6.5 Don’t even get me started on David Icke’s Reptiods.

7 It has been functionally settled at least since Magellan circumnavigated the globe, but, assuming you don’t want to wait for a lunar eclipse to see that the shadow of the Earth is round from all directions, you can watch the Sun set twice, if you can climb high enough, fast enough. I live near New York City, where there’s no lack of tall buildings or fast elevators.

It also strikes me as odd that the return of Flat Earth conspiracy theorists also coincides with the rise of private space travel, when it’s at least theoretically easier than ever to confirm for yourself first-hand, if you’re absolutely dedicated.

8 Not to be confused with the Flat Earth Society of Canada, which was making a legitimate, albeit satirical, point about critical thinking.



There’s also an excellent resource at:



13 And, you know: the paucity of actual replicable evidence of such.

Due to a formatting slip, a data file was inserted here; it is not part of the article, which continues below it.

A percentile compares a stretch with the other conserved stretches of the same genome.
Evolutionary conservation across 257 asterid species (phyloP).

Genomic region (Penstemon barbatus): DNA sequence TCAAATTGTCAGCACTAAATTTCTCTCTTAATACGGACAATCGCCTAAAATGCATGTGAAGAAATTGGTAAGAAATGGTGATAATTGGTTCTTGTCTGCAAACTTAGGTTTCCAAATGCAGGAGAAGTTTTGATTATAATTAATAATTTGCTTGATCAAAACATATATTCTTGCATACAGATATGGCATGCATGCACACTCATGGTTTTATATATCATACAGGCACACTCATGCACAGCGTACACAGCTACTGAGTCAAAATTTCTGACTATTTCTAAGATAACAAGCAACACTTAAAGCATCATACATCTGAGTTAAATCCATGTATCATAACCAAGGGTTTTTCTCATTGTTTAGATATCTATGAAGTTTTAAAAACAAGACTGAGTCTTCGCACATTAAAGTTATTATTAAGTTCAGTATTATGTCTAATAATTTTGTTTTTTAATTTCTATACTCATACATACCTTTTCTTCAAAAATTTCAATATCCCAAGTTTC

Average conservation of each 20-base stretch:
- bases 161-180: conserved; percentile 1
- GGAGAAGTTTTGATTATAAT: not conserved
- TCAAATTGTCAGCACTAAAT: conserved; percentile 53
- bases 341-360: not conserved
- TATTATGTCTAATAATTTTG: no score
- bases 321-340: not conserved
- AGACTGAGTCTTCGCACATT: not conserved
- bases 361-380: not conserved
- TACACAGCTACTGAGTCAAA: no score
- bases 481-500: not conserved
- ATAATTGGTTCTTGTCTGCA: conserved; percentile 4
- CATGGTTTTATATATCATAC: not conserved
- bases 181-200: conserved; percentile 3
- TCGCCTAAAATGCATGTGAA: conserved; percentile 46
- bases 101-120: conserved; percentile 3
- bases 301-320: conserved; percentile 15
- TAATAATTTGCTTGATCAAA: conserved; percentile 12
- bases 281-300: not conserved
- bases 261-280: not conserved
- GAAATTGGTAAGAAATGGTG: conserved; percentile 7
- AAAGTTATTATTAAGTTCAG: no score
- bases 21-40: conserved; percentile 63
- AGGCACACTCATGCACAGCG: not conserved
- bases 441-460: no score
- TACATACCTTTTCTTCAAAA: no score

14 Don’t make unnecessary assumptions. When you hear hoof-beats, think “horse,” not “zebra.” The more assumptions you use to explain an event or phenomena, the more likely you are to be wrong. And most conspiracies are almost entirely assumption piled on assumption.

15 “The duty of the man who investigates the writings of scientists, if learning the truth is his goal, is to make himself an enemy of all that he reads, and  . . . attack it from every side. He should also suspect himself as he performs his critical examination of it, so that he may avoid falling into either prejudice or leniency.”—Ibn al-Haytham


Copyright © 2019 Trevor Quachri